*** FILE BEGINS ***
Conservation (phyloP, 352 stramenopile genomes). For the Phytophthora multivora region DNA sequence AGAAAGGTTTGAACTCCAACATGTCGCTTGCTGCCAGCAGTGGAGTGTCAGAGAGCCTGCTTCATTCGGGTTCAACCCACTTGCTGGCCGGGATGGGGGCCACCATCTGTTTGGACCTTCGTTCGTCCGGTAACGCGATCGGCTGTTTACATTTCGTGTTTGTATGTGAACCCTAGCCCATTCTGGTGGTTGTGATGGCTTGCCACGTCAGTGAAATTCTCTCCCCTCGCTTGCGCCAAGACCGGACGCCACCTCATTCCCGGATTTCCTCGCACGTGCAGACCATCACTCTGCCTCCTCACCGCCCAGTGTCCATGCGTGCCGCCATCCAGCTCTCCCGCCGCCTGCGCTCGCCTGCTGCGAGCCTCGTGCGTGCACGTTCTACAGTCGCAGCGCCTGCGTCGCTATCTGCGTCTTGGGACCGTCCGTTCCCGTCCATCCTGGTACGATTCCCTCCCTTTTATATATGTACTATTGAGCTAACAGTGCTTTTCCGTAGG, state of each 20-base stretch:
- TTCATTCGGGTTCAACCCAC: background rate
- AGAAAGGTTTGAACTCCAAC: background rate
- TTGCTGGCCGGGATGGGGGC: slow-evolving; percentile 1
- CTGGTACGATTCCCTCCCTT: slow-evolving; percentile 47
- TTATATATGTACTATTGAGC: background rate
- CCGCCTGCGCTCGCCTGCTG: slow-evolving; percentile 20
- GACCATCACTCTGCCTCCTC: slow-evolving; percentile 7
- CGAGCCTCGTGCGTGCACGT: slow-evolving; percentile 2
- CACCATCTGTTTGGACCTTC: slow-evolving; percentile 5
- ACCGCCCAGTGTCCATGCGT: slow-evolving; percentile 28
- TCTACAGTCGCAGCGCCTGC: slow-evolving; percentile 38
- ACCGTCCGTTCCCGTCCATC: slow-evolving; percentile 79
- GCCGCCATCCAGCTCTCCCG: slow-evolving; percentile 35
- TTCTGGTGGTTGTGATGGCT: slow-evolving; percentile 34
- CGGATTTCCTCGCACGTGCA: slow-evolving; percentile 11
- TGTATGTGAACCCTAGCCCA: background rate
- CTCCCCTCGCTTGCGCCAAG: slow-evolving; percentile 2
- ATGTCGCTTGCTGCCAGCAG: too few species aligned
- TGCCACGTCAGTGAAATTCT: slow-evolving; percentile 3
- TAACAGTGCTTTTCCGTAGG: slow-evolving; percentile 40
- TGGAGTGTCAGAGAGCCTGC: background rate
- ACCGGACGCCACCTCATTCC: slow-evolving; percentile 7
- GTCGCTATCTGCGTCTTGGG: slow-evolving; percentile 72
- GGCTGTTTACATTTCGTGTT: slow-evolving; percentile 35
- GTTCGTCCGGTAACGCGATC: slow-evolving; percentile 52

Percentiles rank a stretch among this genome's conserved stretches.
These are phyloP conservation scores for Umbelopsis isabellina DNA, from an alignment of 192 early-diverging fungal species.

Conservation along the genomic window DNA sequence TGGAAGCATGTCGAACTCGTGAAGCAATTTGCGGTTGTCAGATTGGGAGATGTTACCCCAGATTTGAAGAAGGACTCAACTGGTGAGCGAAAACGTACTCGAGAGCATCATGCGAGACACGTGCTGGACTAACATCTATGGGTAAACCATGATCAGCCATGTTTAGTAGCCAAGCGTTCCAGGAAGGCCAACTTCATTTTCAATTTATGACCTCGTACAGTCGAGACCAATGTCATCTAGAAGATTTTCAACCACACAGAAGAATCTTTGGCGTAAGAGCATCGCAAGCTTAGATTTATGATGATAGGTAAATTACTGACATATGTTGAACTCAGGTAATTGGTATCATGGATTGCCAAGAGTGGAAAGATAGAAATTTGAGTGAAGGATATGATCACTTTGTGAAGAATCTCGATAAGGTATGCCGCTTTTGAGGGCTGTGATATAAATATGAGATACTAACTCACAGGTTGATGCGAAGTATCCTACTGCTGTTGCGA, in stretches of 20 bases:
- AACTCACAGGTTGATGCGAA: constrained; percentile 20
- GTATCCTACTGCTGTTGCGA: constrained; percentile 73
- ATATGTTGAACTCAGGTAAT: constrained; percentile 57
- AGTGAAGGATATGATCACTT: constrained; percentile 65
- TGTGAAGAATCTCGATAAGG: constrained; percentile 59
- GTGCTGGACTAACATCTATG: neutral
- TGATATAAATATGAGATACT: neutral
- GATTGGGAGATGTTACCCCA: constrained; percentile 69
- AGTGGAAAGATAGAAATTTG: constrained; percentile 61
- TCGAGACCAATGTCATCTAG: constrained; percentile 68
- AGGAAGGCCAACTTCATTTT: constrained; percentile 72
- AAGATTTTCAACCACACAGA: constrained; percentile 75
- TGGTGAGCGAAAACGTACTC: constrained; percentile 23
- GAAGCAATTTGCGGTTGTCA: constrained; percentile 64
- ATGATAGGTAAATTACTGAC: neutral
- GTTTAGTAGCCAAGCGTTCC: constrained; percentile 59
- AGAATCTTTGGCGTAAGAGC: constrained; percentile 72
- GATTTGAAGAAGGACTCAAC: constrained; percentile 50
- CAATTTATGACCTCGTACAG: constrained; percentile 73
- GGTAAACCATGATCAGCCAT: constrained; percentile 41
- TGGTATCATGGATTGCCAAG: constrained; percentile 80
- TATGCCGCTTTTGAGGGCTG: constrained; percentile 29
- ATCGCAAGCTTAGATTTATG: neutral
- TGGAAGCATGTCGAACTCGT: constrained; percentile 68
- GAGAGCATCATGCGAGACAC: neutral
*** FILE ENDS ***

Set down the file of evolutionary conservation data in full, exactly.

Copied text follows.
Conservation (phyloP, 352 stramenopile genomes). For the Phytophthora multivora region DNA sequence AGAAAGGTTTGAACTCCAACATGTCGCTTGCTGCCAGCAGTGGAGTGTCAGAGAGCCTGCTTCATTCGGGTTCAACCCACTTGCTGGCCGGGATGGGGGCCACCATCTGTTTGGACCTTCGTTCGTCCGGTAACGCGATCGGCTGTTTACATTTCGTGTTTGTATGTGAACCCTAGCCCATTCTGGTGGTTGTGATGGCTTGCCACGTCAGTGAAATTCTCTCCCCTCGCTTGCGCCAAGACCGGACGCCACCTCATTCCCGGATTTCCTCGCACGTGCAGACCATCACTCTGCCTCCTCACCGCCCAGTGTCCATGCGTGCCGCCATCCAGCTCTCCCGCCGCCTGCGCTCGCCTGCTGCGAGCCTCGTGCGTGCACGTTCTACAGTCGCAGCGCCTGCGTCGCTATCTGCGTCTTGGGACCGTCCGTTCCCGTCCATCCTGGTACGATTCCCTCCCTTTTATATATGTACTATTGAGCTAACAGTGCTTTTCCGTAGG, state of each 20-base stretch:
- TTCATTCGGGTTCAACCCAC: background rate
- AGAAAGGTTTGAACTCCAAC: background rate
- TTGCTGGCCGGGATGGGGGC: slow-evolving; percentile 1
- CTGGTACGATTCCCTCCCTT: slow-evolving; percentile 47
- TTATATATGTACTATTGAGC: background rate
- CCGCCTGCGCTCGCCTGCTG: slow-evolving; percentile 20
- GACCATCACTCTGCCTCCTC: slow-evolving; percentile 7
- CGAGCCTCGTGCGTGCACGT: slow-evolving; percentile 2
- CACCATCTGTTTGGACCTTC: slow-evolving; percentile 5
- ACCGCCCAGTGTCCATGCGT: slow-evolving; percentile 28
- TCTACAGTCGCAGCGCCTGC: slow-evolving; percentile 38
- ACCGTCCGTTCCCGTCCATC: slow-evolving; percentile 79
- GCCGCCATCCAGCTCTCCCG: slow-evolving; percentile 35
- TTCTGGTGGTTGTGATGGCT: slow-evolving; percentile 34
- CGGATTTCCTCGCACGTGCA: slow-evolving; percentile 11
- TGTATGTGAACCCTAGCCCA: background rate
- CTCCCCTCGCTTGCGCCAAG: slow-evolving; percentile 2
- ATGTCGCTTGCTGCCAGCAG: too few species aligned
- TGCCACGTCAGTGAAATTCT: slow-evolving; percentile 3
- TAACAGTGCTTTTCCGTAGG: slow-evolving; percentile 40
- TGGAGTGTCAGAGAGCCTGC: background rate
- ACCGGACGCCACCTCATTCC: slow-evolving; percentile 7
- GTCGCTATCTGCGTCTTGGG: slow-evolving; percentile 72
- GGCTGTTTACATTTCGTGTT: slow-evolving; percentile 35
- GTTCGTCCGGTAACGCGATC: slow-evolving; percentile 52

Percentiles rank a stretch among this genome's conserved stretches.
These are phyloP conservation scores for Umbelopsis isabellina DNA, from an alignment of 192 early-diverging fungal species.

Conservation along the genomic window DNA sequence TGGAAGCATGTCGAACTCGTGAAGCAATTTGCGGTTGTCAGATTGGGAGATGTTACCCCAGATTTGAAGAAGGACTCAACTGGTGAGCGAAAACGTACTCGAGAGCATCATGCGAGACACGTGCTGGACTAACATCTATGGGTAAACCATGATCAGCCATGTTTAGTAGCCAAGCGTTCCAGGAAGGCCAACTTCATTTTCAATTTATGACCTCGTACAGTCGAGACCAATGTCATCTAGAAGATTTTCAACCACACAGAAGAATCTTTGGCGTAAGAGCATCGCAAGCTTAGATTTATGATGATAGGTAAATTACTGACATATGTTGAACTCAGGTAATTGGTATCATGGATTGCCAAGAGTGGAAAGATAGAAATTTGAGTGAAGGATATGATCACTTTGTGAAGAATCTCGATAAGGTATGCCGCTTTTGAGGGCTGTGATATAAATATGAGATACTAACTCACAGGTTGATGCGAAGTATCCTACTGCTGTTGCGA, in stretches of 20 bases:
- AACTCACAGGTTGATGCGAA: constrained; percentile 20
- GTATCCTACTGCTGTTGCGA: constrained; percentile 73
- ATATGTTGAACTCAGGTAAT: constrained; percentile 57
- AGTGAAGGATATGATCACTT: constrained; percentile 65
- TGTGAAGAATCTCGATAAGG: constrained; percentile 59
- GTGCTGGACTAACATCTATG: neutral
- TGATATAAATATGAGATACT: neutral
- GATTGGGAGATGTTACCCCA: constrained; percentile 69
- AGTGGAAAGATAGAAATTTG: constrained; percentile 61
- TCGAGACCAATGTCATCTAG: constrained; percentile 68
- AGGAAGGCCAACTTCATTTT: constrained; percentile 72
- AAGATTTTCAACCACACAGA: constrained; percentile 75
- TGGTGAGCGAAAACGTACTC: constrained; percentile 23
- GAAGCAATTTGCGGTTGTCA: constrained; percentile 64
- ATGATAGGTAAATTACTGAC: neutral
- GTTTAGTAGCCAAGCGTTCC: constrained; percentile 59
- AGAATCTTTGGCGTAAGAGC: constrained; percentile 72
- GATTTGAAGAAGGACTCAAC: constrained; percentile 50
- CAATTTATGACCTCGTACAG: constrained; percentile 73
- GGTAAACCATGATCAGCCAT: constrained; percentile 41
- TGGTATCATGGATTGCCAAG: constrained; percentile 80
- TATGCCGCTTTTGAGGGCTG: constrained; percentile 29
- ATCGCAAGCTTAGATTTATG: neutral
- TGGAAGCATGTCGAACTCGT: constrained; percentile 68
- GAGAGCATCATGCGAGACAC: neutral